As the generator is marked up with SFOR I geuss it has seen some proper cold conditions!

It's got a BIG straight six BTW, the same as used in larger Ford tractors. 8-)

 

Richard

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As an aside, there is another brand available in Australia called...........Start Yer B*rstard.....I kid you not :-D

 

 

 

System also known as Ki-Gas or Ky-Gas

 

Yes, a friend was sent an advert for this out of a trucking mag by a mate in Oz - I call it by this name now, and keep meaning to make up some labels for my various cans of starting fluid.

Just imagine the public outcry if someone tried to market it in this PC counrty :-D :-D :-D

 

My parents had a caravan with a couple of ancient propane gas bottles with the brand name BOTTOGAS - an unfortunate choice of name I thought :whistle:

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Actually, thinking about Ki Gas, the same hand pump is used to squirt a drop of neat diesel into the inlet manifold of Perkins P6 engines. This effectively 'ups' the compression ratio as well as providing something combustible. Not seen that an any other engine :dunno:

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Actually, thinking about Ki Gas, the same hand pump is used to squirt a drop of neat diesel into the inlet manifold of Perkins P6 engines. This effectively 'ups' the compression ratio as well as providing something combustible. Not seen that an any other engine :dunno:

 

 

Tony,

 

Ki-Gas pumps and reservoirs were fitted to the Daimler Dingo, and filled with petrol, it had several jets in the manifold. You might remember the Fergie TEF, diesel, that had a Ki-Gass pump................as did the Spitfire ;-)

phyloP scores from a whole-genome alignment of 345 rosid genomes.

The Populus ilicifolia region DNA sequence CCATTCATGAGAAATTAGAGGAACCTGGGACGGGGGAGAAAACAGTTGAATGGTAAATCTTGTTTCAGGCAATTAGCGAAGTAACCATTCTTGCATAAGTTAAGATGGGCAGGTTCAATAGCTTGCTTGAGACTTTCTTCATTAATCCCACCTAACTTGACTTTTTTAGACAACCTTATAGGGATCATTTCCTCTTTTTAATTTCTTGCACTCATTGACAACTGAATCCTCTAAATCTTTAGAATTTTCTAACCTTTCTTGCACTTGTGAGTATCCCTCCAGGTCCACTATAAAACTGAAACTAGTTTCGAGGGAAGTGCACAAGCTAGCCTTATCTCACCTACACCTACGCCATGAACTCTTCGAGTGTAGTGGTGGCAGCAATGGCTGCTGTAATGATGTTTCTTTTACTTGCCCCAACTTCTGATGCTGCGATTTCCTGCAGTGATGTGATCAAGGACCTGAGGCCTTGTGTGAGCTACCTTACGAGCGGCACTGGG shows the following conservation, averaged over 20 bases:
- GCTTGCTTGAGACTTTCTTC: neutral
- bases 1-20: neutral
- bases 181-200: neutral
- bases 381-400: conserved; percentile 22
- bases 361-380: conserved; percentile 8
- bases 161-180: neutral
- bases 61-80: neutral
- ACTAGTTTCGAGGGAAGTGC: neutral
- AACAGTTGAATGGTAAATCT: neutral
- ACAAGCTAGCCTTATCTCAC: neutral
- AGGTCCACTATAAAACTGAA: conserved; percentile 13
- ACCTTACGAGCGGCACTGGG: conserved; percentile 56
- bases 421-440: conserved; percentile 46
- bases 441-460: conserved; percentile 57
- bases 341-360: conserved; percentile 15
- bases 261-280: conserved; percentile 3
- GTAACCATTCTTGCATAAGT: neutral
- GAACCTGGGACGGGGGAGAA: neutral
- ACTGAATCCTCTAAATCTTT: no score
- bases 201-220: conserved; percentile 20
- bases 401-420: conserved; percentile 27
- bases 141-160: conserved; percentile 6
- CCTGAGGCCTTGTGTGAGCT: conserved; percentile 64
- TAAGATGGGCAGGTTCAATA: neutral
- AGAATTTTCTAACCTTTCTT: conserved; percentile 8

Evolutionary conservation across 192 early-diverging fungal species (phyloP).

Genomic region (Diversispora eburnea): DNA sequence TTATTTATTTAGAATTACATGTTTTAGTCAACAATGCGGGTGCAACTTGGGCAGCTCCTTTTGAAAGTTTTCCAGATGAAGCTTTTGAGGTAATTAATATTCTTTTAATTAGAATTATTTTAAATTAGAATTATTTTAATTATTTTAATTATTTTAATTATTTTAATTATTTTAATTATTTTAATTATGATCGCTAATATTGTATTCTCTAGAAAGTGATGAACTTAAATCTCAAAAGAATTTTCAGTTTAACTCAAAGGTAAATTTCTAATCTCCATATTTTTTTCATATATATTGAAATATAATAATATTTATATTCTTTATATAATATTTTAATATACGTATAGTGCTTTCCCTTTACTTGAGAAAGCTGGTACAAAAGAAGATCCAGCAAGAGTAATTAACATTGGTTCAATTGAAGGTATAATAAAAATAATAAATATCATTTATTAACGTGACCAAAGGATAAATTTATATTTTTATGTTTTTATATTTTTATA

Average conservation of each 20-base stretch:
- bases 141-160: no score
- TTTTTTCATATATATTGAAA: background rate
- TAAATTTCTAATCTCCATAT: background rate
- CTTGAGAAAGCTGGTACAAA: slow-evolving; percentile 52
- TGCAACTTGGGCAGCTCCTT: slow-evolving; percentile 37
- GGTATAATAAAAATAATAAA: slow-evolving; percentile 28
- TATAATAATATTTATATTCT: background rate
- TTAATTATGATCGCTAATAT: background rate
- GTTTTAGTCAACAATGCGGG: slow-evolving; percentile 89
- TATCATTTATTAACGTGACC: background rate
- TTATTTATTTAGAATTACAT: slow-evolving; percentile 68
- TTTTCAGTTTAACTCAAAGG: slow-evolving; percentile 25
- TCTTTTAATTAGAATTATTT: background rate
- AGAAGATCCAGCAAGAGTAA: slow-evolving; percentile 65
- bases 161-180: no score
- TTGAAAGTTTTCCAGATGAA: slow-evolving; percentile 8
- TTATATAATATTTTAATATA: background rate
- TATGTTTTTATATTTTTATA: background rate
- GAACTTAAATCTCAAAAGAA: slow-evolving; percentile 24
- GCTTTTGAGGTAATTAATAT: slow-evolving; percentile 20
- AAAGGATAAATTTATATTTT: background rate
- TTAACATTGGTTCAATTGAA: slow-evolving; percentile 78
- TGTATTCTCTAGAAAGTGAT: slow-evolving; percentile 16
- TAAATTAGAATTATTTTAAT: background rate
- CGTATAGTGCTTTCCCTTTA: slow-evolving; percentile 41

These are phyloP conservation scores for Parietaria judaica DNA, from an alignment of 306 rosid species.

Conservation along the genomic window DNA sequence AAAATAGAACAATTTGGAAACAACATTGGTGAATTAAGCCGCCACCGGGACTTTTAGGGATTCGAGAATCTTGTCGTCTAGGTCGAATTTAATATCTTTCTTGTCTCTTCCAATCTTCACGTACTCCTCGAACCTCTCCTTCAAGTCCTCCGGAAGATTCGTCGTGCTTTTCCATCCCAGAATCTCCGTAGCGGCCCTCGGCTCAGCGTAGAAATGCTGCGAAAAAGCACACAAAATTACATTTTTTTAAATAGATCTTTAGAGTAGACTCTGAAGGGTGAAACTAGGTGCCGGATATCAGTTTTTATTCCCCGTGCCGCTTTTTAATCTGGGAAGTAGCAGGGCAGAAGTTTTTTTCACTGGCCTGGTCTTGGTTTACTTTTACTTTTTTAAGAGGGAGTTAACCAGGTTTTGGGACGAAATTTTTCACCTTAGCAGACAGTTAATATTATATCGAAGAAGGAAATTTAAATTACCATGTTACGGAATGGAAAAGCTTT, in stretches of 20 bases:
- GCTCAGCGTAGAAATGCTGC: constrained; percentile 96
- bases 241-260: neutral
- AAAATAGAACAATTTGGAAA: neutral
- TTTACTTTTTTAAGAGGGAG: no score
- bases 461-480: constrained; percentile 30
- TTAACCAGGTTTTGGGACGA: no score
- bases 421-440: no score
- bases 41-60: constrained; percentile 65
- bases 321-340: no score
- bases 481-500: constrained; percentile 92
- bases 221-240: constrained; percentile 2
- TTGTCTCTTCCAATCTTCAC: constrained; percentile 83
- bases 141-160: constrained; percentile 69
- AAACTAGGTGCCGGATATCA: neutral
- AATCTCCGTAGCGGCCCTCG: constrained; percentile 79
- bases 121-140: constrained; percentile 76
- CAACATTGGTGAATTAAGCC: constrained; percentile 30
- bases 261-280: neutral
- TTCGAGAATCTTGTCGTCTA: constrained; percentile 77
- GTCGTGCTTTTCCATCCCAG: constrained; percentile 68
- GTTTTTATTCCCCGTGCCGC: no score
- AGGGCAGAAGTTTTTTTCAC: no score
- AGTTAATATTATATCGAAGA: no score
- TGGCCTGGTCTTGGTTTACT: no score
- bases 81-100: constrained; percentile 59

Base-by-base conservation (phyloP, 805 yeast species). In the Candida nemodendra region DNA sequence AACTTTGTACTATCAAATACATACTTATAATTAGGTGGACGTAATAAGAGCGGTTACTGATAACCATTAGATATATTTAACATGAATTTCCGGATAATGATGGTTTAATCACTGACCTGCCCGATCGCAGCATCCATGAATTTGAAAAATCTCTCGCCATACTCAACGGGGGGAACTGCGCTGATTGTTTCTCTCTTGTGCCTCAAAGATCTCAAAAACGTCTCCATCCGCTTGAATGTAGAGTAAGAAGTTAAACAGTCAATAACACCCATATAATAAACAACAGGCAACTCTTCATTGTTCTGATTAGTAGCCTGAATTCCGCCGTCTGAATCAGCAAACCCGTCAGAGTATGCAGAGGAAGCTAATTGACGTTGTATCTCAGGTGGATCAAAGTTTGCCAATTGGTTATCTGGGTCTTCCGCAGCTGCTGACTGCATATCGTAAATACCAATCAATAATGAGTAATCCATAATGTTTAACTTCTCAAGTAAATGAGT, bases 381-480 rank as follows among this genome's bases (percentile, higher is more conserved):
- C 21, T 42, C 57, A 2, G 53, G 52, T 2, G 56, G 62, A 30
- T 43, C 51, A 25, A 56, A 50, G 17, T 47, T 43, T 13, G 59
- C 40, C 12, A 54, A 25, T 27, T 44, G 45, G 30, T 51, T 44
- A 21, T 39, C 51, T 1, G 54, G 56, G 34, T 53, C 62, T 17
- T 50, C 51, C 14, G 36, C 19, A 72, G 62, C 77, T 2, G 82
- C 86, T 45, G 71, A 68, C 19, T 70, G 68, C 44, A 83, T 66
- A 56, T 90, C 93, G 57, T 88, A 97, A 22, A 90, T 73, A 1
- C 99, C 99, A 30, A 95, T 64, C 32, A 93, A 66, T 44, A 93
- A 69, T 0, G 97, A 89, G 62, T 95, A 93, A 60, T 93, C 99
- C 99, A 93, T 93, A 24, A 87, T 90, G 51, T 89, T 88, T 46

Richard

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Yes, a friend was sent an advert for this out of a trucking mag by a mate in Oz - I call it by this name now, and keep meaning to make up some labels for my various cans of starting fluid.

 

 

A rather apt name as this is what most people say as they squirt it in a reluctant old diesel :-D

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Tony,

 

Ki-Gas pumps and reservoirs were fitted to the Daimler Dingo, and filled with petrol, it had several jets in the manifold. You might remember the Fergie TEF, diesel, that had a Ki-Gass pump................as did the Spitfire ;-)

 

Richard

 

 

& the Fox CVR(W) in it's early days...

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Be very careful if you do manage to get hold of ether. It is nasty stuff and very very volatile, you can easily cause an explosive mixture if used / stored in an enclosed area. Normally it is only sold under licence.

 

Use easy start every time.

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Bradex Easy Start is easily available, at the Bus Garage the use of Easy Start is STRICTLY FORBIDDEN, so we use brake cleaner instead. :-D Two other ways are a burning rag over the air intake, or more scintically i.e. Less Lethal is to point a hot air gun into the intake. A jerry can of Disiel fuel kept in a warm place and added to the tank on a cold morning is always helpful.